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  • Several times over the last few days I passed Victor on the outskirts of Jackson Square. Actually, I didn't notice him at first, but instead I was struck by the pastel of the woman who hangs to his left in the photograph above. The light in the drawing was like a siren who called to me from at least 50 feet away. Finally, I decided that if I was so drawn to a painting that I was circling a park over and over again... perhaps I should see if I could afford to buy it.

    When I approached this elder gentleman, I assumed that he would recognize me as the woman who had been stalking his humble stand for days, but Victor is quite a self absorbed gentleman and so, as I got closer and closer to he and the painting in my stroll around Jackson Square he had never noticed. When I finally I asked him how much the drawing cost he told me that it was not for sale, and that it had great sentimental value.

    Here is the story he told me (pretty much verbatim):

    " See...In 1950 I went to New York City and I hung around in the Village, at Avenue of the Americas. I met this professional model at a party and I told her I was an artist. She wasn't sure whether I was telling her the truth, or just trying to impress her. Anyway, she said she'd always wanted someone to paint her picture. I told her I could do that. The girl told me I could come back to her apartment, and she would let me do her portrait if she could keep it. I said okay, I would do that if she would sit for two portraits - one that I would give her, and one that I would keep. She said okay and so we went back to her apartment and I worked all night long doing these paintings. Then, in the morning, I said to her - a deals a deal - which one do you want ? She chose the one she wanted and that was it, we shook hands and said goodbye to each other. Nothing more. Tell you the truth... I think she was a bit surprised. I know I was. Anyway, I never saw her again. She sure was a pretty gal though.... Hmm...I wonder if she's still alive today? Well anyway, it's not for sale."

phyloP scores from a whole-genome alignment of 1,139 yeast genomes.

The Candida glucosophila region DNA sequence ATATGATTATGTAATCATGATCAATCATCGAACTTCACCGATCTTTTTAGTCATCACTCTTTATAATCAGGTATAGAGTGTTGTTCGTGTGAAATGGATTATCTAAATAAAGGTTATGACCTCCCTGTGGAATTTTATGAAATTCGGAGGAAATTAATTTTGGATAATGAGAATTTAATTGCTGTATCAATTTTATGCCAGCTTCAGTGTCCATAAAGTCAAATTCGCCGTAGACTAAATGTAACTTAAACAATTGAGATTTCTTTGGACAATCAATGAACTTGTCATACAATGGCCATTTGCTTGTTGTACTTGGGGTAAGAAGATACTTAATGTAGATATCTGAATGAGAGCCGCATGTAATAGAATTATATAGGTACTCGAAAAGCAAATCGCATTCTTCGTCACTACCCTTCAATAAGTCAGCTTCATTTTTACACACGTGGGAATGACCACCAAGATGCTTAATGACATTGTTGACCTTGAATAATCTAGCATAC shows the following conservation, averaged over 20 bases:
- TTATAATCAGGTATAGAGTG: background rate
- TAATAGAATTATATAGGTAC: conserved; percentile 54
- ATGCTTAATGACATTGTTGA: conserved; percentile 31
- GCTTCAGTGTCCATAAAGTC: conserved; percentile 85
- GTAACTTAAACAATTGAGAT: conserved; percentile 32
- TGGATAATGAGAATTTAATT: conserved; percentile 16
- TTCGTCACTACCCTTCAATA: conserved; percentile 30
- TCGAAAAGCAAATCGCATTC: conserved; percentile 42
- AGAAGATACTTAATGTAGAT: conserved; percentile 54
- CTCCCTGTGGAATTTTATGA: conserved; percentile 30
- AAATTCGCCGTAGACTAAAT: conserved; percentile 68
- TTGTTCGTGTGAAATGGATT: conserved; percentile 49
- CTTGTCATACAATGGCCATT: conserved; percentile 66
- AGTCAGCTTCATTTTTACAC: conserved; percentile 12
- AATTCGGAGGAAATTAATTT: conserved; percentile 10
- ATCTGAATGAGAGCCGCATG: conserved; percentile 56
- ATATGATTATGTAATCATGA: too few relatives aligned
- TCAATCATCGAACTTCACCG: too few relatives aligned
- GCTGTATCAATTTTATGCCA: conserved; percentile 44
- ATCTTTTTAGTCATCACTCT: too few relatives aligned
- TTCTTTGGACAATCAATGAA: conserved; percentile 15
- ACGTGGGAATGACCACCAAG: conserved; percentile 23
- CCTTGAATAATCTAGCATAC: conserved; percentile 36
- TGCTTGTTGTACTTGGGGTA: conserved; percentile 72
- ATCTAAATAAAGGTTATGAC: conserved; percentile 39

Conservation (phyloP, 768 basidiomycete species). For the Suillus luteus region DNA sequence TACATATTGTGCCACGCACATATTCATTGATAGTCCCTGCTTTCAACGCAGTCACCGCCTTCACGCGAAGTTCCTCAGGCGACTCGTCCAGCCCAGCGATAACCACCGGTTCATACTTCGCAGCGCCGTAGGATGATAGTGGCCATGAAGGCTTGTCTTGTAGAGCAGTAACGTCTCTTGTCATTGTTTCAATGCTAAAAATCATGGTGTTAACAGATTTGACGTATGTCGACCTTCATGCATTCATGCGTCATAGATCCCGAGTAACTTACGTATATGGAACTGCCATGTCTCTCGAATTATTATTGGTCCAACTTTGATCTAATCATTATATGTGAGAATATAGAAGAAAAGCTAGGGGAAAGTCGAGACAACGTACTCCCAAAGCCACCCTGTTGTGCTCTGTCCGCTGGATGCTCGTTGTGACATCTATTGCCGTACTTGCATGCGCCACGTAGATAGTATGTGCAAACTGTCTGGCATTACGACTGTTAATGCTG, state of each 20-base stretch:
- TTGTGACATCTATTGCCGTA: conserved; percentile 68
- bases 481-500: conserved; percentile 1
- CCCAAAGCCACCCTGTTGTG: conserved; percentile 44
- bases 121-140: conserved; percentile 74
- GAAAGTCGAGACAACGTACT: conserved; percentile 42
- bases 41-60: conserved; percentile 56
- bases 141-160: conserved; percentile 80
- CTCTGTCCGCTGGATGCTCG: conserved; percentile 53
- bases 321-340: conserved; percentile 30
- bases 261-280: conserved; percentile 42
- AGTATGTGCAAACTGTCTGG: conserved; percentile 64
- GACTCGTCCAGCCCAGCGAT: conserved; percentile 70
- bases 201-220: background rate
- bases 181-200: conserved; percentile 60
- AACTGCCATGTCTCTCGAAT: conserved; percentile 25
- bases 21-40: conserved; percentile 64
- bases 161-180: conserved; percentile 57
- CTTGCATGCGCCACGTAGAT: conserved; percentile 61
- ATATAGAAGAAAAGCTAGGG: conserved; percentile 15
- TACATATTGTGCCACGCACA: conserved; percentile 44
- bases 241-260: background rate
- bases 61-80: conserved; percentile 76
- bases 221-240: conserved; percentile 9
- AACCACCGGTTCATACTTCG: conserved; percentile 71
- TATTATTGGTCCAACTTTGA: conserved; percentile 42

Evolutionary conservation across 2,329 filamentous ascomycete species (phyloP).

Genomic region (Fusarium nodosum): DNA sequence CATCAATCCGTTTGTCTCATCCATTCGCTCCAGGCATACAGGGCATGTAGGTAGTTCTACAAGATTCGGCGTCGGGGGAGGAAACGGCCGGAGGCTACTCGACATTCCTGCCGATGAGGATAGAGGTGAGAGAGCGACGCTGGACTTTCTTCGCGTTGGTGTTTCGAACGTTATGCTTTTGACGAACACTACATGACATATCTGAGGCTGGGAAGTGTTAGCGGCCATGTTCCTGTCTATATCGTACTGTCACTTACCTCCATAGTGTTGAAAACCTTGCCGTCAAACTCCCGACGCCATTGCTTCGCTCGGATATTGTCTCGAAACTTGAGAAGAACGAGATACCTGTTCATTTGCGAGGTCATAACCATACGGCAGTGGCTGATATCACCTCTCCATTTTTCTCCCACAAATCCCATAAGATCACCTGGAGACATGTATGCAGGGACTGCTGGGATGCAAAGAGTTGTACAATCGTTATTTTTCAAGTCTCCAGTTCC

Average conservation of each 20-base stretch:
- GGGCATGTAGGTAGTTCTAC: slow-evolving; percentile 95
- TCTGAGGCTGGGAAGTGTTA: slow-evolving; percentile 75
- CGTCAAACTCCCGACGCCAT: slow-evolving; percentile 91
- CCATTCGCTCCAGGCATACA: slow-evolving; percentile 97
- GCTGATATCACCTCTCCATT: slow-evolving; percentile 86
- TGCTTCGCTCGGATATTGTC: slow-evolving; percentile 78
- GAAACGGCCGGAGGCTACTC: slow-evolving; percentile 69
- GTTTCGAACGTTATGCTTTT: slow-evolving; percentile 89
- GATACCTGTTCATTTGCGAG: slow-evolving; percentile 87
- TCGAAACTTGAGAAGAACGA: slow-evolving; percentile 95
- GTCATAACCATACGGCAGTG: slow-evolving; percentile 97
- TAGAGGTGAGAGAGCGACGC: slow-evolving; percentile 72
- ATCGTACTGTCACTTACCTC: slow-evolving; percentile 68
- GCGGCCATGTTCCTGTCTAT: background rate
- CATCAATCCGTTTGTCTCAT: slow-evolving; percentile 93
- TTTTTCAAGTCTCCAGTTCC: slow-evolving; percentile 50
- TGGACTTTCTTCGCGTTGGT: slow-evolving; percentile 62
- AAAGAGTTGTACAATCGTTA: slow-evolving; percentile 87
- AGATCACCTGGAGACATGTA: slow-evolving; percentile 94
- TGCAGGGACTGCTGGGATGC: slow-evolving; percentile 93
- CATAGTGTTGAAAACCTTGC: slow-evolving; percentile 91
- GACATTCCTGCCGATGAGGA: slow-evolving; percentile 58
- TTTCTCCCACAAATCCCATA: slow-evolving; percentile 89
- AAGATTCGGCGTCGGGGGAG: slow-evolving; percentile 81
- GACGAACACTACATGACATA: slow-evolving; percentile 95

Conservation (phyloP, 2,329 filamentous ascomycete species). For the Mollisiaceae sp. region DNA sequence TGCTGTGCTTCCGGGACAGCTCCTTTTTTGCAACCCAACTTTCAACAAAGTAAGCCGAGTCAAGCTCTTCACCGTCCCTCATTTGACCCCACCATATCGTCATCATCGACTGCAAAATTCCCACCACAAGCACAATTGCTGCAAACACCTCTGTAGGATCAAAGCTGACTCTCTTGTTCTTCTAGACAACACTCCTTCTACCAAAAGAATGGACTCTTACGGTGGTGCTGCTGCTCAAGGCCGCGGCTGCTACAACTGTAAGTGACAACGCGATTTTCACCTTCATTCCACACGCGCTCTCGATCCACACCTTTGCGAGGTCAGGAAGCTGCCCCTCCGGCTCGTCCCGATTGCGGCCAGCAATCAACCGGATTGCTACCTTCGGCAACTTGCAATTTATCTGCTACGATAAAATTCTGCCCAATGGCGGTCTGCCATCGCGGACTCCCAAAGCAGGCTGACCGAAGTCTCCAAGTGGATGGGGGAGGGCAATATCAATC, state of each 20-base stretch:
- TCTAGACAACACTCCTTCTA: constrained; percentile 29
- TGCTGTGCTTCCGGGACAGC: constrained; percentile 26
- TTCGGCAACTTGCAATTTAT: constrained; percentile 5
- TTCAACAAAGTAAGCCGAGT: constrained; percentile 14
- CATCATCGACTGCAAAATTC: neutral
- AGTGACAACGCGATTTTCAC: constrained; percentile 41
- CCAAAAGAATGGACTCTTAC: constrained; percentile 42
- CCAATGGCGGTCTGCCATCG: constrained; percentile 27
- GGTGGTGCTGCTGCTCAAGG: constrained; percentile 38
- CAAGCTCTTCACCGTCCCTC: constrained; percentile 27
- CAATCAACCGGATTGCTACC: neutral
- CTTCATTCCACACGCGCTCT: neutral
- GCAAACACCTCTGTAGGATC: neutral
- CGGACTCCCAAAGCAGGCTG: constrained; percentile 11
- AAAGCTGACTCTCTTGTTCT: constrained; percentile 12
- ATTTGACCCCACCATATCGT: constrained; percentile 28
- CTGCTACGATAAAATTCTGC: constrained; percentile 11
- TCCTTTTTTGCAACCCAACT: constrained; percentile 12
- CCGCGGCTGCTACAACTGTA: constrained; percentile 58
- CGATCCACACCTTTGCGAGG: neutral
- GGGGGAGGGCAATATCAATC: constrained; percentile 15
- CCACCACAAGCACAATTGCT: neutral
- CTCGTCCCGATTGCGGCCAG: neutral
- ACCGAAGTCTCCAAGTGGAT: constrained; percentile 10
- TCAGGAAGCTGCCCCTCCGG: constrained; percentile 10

I told Victor that I was glad that he had told me the story, but sorry that the drawing was not for sale. He said, "well how about this... why don't you buy one of my landscapes of New Orleans and I consider selling the painting to you? I am afterall a man of my word."

    I thanked him for the offer and told him that I would give it some thought... at the very least I was sure I would be back to his stand one more time to say good-bye to him, and to see the painting one last time...
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